Book Three / 16
It was a Monday morning in early October, a couple weeks after the Friday juror orientation. An hour after I arrived at work I unlocked the doors to our courtroom and greeted the first group of prospective jurors to appear for individual questioning. Six had been scheduled that morning. By 9:00 they had all arrived.
Each morning and each afternoon for the next ten weeks I stuck to a routine. I gathered the jurors for the half-day’s session in the small jury room at the back of the courtroom and introduced myself. I then gave them an overview of the day’s proceedings so they would know what to expect. We would be calling them into the courtroom individually until we had spoken with all of them. When they were not in the courtroom, they’d be expected to wait with the group in the jury room.
“I hope you’re able to relax as you wait,” I’d say to them, about as optimistic as a nurse addressing a patient waiting to be wheeled into the operating room. “The judge and the attorneys are professional and kind. No one wants any of you to feel uncomfortable. We should be done before noon and you’ll all be excused by that time.”
The introduction also included my “numbers funnel,” as I would come to think of it. Everyone arriving for individual questioning had been present back in September for the Friday orientation. They had seen the courthouse filled with hundreds of prospective jurors like themselves that day, but that’s all they knew. Now, as they waited in the jury room to be called into the courtroom for their 30-minute questioning, I wanted them to understand their position within the entire selection process, to know that they were not alone in the inconvenience we were imposing on them.
“The court started back in July by mailing three-thousand summonses to residents of the county,” I explained to each small group. “At the orientation in September we took that nineteen-page questionnaire from seven-hundred of you. From those seven-hundred we selected four-hundred to interview individually, ten a day through mid-December. From those four-hundred we’ll be choosing around seventy-five to return for two days late in December, and at the end of those two days we’ll seat a jury of sixteen for a trial beginning in January.”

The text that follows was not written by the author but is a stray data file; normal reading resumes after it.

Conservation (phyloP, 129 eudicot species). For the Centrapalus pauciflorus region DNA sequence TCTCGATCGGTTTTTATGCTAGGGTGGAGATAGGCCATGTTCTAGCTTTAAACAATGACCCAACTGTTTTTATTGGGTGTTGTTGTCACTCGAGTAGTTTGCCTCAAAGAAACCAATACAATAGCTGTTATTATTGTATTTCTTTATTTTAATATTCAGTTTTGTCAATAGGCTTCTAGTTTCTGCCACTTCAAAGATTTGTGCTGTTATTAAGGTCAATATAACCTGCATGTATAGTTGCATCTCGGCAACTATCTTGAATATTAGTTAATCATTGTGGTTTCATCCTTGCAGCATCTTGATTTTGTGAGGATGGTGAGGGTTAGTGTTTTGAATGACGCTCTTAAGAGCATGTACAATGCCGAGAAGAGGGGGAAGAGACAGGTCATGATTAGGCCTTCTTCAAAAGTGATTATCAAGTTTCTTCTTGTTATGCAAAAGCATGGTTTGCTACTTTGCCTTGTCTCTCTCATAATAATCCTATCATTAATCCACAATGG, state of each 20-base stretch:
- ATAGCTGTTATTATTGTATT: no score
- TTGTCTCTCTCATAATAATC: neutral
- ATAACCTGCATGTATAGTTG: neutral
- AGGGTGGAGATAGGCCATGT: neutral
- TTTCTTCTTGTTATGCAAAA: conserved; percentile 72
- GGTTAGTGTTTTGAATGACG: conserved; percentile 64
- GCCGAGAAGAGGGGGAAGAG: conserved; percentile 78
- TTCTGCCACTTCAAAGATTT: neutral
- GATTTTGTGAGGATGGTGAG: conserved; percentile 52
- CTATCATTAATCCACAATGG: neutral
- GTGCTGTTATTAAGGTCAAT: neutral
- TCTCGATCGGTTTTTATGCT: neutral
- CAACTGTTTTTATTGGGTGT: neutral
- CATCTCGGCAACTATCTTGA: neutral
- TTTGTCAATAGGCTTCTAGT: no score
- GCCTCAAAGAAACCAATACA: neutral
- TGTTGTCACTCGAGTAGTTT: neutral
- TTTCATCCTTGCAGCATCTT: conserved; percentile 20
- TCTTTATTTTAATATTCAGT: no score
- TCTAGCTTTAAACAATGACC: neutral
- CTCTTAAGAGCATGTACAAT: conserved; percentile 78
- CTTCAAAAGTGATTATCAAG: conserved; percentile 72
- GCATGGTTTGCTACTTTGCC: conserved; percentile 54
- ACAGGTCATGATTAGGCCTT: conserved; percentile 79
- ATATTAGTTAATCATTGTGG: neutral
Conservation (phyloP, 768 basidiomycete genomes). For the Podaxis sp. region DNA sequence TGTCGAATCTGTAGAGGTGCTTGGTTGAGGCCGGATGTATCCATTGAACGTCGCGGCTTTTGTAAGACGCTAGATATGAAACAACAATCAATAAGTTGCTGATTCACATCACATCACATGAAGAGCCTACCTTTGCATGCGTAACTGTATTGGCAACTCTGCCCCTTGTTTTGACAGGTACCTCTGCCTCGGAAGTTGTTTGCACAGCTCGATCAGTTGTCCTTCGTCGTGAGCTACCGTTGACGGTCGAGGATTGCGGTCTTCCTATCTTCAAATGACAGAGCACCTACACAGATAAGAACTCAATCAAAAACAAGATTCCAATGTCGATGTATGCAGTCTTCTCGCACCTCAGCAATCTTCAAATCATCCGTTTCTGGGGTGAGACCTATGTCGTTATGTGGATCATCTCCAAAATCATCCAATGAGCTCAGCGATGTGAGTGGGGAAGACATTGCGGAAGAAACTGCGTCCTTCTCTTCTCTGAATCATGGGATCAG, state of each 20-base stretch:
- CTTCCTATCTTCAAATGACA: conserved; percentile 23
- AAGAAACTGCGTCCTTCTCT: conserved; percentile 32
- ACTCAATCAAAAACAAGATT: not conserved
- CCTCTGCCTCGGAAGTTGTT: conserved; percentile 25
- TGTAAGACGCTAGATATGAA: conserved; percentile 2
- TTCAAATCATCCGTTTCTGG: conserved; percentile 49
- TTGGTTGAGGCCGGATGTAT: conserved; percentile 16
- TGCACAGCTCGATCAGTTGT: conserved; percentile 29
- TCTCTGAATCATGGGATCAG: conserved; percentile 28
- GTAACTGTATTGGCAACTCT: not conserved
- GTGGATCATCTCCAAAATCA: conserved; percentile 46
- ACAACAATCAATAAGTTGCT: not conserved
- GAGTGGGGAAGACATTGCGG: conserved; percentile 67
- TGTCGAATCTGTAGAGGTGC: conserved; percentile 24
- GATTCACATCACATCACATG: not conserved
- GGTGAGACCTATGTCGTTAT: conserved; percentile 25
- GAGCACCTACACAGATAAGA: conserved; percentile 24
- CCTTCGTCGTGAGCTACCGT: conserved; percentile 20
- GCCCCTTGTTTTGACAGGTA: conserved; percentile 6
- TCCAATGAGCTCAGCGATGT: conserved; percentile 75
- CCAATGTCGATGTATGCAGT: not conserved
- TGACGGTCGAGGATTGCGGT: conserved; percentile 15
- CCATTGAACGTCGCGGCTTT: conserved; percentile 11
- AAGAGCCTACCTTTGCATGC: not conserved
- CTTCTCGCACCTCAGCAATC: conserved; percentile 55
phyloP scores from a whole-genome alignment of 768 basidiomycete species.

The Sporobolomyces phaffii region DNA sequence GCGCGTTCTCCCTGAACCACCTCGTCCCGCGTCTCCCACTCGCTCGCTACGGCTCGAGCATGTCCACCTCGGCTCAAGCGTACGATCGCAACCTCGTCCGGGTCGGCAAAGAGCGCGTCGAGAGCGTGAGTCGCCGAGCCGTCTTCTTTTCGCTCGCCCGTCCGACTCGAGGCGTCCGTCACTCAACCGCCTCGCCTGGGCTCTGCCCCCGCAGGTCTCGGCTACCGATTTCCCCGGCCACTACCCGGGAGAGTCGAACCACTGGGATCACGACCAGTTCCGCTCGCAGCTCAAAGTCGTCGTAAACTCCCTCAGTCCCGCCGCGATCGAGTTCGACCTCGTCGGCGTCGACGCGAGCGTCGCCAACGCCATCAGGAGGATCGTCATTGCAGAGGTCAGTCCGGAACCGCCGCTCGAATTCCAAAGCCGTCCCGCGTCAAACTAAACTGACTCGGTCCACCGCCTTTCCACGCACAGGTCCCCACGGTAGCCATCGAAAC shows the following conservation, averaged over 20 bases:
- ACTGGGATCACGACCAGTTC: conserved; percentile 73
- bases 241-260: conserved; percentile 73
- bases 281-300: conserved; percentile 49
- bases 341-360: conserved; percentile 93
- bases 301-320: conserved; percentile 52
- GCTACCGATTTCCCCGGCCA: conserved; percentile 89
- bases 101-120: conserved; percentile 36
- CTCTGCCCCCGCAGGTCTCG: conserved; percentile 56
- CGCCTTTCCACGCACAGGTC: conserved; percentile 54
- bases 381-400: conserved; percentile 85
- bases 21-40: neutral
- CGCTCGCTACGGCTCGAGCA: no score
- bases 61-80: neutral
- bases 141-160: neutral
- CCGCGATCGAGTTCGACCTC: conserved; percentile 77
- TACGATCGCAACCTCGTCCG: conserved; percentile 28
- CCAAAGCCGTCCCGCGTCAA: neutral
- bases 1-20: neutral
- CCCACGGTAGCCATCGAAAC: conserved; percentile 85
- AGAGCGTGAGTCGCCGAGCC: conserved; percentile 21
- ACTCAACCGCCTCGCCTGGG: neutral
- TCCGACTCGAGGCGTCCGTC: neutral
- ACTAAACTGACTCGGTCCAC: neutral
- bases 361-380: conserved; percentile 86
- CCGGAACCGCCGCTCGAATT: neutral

If you’re here today — I’d say to them jokingly, hoping they’d infer from my remarks a sense of good fortune — then you won the jury jackpot. And we’re grateful for your service.
A few smiled back.
The concept of a “fair” juror for a death penalty trial — or, more properly, a not fair juror — had been redefined by the United States Supreme Court in 1985. Prior to 1985, a not fair juror was one who held an automatic, categorical inability or refusal to impose capital punishment in all possible cases. Such a juror was deemed not fair to the government. Consequently, to death-qualify a jury before 1985 a trial judge had only to excuse all prospective jurors who affirmed that they would never impose the death penalty, no matter how compelling the evidence might be.
The reasons for this rule were clear enough. In our state, for example, the vote of a single juror against the death penalty automatically imposed a mandatory sentence of life in prison without possibility of parole. Consequently, in order to give effect to the lawfully available sentence of death, a judge had to excuse anyone who would refuse on principle, in all cases, to impose the death penalty. But so long as a prospective juror was not categorically opposed to capital punishment, then — prior to 1985, at least — she or he would still be considered a fair juror for a capital case.